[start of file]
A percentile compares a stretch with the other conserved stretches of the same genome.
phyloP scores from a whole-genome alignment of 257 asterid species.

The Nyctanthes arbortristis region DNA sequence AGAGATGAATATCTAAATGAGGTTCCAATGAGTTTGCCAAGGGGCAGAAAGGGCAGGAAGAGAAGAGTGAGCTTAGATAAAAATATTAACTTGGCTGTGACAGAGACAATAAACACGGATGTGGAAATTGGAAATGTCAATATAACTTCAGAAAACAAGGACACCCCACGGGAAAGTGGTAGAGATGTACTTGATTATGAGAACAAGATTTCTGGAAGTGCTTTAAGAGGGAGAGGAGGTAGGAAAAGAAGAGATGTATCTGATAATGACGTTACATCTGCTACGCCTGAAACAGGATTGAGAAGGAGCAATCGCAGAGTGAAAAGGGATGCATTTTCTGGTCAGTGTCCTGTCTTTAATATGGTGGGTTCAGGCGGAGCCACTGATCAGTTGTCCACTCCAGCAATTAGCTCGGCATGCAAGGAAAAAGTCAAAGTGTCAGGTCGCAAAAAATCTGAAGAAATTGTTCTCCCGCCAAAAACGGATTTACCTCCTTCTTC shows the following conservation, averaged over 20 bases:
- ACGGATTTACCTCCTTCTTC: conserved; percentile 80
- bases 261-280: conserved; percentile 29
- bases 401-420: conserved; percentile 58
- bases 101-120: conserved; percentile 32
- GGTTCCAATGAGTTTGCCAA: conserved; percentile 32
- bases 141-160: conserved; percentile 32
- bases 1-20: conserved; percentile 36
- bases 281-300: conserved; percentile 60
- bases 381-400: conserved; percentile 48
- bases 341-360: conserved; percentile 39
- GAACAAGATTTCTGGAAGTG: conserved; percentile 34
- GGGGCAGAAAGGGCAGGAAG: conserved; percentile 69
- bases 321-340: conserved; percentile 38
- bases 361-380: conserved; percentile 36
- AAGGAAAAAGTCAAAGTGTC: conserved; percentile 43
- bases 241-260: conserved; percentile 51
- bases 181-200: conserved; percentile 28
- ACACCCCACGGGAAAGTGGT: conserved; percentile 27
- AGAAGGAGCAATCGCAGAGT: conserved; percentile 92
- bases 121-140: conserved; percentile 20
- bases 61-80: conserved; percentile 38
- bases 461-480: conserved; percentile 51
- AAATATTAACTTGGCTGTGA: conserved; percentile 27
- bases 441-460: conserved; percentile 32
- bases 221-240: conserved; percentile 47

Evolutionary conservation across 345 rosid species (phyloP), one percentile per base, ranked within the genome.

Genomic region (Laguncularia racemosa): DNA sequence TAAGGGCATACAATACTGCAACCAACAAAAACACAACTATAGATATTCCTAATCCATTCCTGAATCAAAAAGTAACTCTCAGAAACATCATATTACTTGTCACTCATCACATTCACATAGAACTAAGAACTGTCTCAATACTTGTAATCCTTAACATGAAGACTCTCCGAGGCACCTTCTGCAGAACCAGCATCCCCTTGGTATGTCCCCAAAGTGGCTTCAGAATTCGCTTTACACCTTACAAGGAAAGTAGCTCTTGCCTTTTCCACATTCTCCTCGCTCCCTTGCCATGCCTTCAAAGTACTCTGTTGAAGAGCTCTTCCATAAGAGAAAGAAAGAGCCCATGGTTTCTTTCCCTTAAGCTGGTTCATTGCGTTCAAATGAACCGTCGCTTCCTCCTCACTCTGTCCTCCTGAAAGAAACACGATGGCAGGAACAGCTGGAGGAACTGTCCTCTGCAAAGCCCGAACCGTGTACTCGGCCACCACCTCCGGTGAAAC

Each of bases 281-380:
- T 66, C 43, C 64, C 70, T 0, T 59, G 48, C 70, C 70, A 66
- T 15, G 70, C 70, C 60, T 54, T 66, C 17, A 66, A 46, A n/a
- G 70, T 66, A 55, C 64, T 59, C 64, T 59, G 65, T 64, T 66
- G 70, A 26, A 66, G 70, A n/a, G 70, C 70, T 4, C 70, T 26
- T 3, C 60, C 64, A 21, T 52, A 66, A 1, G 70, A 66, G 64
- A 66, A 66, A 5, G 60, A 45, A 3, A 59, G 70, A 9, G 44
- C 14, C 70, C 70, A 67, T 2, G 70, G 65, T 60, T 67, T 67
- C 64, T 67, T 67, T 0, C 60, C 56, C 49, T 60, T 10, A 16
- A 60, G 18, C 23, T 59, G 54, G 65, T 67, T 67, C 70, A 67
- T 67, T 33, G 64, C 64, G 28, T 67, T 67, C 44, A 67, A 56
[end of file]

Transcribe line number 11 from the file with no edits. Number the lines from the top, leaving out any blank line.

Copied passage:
- bases 281-300: conserved; percentile 60